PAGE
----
Watching cricket in Tasmania is a gorgeous experience. As everywhere on this island of wild beauty, nature surrounds Hobart's Bellerive Oval in all its glory. For the visitor there is as much reason to gaze at the environs as at the play.
Sitting placidly across the Bass Strait, the island hosts an annual ODI and the odd spare Test match, being otherwise an adjunct to cricket on the mainland. The sporting passion of Tasmanians is immense, though. David Boon and Ricky Ponting are Tasmania's favourite sons. Indeed, the only serious rival to their popularity is the local world-champion log-chopper, David Foster.
This chilly isle of forests and mountains might have more in keeping with New Zealand than stereotypical imaginings of Australia, but Hobart is an astounding cricket destination.
Bellerive means "beautiful river bank", and the Oval delivers upon its name in every way. The ground rests upon an esplanade of the Derwent estuary, Hobart's deep-water harbour, gazing onto yachts, birds and the distant Antarctic. The picturesque coastal setting is crowned by the glorious vision of Mount Wellington looming over the horizon.
Thirty years ago Bellerive was a suburban oval with a ridge so pronounced that only the torsoes of players on the other side of the ground were visible. Progressively remodelled since Tasmania's involvement in Australian cricket, it has been substantially developed in preparation for the World Cup. Improved facilities and increased seating can do little to diminish the ground's abundant charms, however, for it would take a mighty grandstand to block Mount Wellington.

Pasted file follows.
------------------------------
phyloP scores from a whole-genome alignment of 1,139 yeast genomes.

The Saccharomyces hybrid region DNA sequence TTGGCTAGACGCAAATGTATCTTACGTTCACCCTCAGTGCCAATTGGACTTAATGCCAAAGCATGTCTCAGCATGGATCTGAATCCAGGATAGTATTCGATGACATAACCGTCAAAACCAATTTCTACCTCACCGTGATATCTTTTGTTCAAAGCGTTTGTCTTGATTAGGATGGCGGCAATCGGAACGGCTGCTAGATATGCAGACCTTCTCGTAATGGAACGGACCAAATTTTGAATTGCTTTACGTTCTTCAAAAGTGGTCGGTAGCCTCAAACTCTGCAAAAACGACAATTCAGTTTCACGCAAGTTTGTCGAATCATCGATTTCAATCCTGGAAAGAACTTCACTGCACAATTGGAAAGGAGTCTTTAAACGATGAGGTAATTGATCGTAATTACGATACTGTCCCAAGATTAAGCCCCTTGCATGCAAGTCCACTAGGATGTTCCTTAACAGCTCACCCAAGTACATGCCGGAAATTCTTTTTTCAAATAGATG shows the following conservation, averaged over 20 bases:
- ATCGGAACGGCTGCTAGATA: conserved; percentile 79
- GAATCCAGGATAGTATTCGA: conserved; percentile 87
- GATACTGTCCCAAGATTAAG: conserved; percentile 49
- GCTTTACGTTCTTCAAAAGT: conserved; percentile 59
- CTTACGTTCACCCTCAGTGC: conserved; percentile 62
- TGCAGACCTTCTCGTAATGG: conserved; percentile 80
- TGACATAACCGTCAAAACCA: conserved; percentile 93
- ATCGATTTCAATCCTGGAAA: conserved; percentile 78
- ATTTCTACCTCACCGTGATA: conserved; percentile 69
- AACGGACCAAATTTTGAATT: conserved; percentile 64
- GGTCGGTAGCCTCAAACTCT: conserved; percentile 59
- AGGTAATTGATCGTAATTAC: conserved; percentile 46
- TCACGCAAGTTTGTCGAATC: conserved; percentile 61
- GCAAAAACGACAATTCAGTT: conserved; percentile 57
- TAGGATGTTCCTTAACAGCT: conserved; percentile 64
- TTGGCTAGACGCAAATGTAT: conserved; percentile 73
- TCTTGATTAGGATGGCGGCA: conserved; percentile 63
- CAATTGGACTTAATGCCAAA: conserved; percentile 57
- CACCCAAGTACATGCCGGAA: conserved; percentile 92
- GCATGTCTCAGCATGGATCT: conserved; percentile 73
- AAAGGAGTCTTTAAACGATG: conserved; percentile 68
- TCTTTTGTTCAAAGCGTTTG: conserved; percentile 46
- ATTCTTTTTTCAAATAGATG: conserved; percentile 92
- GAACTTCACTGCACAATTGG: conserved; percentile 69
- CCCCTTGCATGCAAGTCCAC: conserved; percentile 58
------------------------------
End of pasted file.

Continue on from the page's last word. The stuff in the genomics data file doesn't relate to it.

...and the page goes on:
Australia v Pakistan, Benson & Hedges World Series, 1992
Bellerive was still in its infancy as an international ground when it hosted a dogged tie. Australia, following a solid opening 228, picked apart Pakistan's top order despite an obstinate Saleem Malik. Asif Mujtaba enjoyed his final hour as he flailed with the tail, though, dismantling Steve Waugh's last over for 16 to a level result.
England v New Zealand, 2007
After a wretched Ashes tour, England's first joy came as James Anderson hit form to take four wickets in New Zealand's opening innings. The English laboured over the chase, however, and it took a doughty 72 off 75 deliveries from Andrew Flintoff - with a drive from the match's penultimate ball - to see their first win of the summer. They went on to be unlikely eventual victors in the ODI series.
Tasmanian cricket toiled a long time before entering domestic competition, and though it has produced three outstanding international cricketers, the island always been hampered by its small population. Recent international players such as Ben Hilfenhaus, Tim Paine, George Bailey, Xavier Doherty and Matthew Wade have not lived up to their promise, but the likes of Alex Doolan and James Faulkner show great potential.
Benjamin, a resident of Melbourne, is writing a thesis on "Music about Donald Bradman"